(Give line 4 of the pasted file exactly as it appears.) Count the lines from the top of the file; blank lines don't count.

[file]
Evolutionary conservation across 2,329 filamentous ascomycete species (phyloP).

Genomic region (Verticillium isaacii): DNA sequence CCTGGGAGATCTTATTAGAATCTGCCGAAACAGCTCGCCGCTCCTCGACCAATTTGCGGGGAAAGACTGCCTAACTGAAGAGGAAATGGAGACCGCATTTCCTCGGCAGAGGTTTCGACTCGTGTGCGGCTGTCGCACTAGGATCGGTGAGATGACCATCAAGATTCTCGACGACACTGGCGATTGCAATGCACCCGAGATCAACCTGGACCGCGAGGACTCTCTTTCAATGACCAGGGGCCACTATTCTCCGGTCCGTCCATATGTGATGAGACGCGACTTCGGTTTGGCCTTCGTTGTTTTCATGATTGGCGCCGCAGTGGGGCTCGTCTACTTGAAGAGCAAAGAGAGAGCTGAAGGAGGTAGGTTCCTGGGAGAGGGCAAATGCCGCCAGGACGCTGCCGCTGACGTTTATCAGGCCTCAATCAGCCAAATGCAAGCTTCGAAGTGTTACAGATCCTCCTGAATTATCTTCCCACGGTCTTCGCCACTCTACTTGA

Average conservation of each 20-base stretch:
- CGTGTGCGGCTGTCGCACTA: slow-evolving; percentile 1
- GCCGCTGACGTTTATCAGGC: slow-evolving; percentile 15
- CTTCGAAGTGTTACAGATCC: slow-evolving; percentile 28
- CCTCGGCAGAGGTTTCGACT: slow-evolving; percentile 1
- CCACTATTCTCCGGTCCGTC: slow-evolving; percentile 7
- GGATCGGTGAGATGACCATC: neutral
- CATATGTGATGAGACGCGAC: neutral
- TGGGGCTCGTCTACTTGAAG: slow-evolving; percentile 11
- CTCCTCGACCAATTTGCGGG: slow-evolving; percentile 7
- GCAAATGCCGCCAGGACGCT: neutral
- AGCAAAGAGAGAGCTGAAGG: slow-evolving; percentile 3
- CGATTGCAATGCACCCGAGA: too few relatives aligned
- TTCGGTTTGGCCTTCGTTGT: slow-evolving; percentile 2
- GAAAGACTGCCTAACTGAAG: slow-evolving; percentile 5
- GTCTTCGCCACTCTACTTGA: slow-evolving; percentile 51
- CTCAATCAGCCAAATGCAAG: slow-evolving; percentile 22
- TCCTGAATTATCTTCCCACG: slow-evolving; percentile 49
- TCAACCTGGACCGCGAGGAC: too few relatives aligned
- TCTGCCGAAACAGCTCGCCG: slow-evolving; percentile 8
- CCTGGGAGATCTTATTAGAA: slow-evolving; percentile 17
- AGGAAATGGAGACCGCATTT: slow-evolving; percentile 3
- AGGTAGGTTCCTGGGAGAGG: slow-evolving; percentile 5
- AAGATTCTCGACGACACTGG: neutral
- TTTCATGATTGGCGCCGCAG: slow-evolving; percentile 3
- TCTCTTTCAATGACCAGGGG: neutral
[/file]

- CGTGTGCGGCTGTCGCACTA: slow-evolving; percentile 1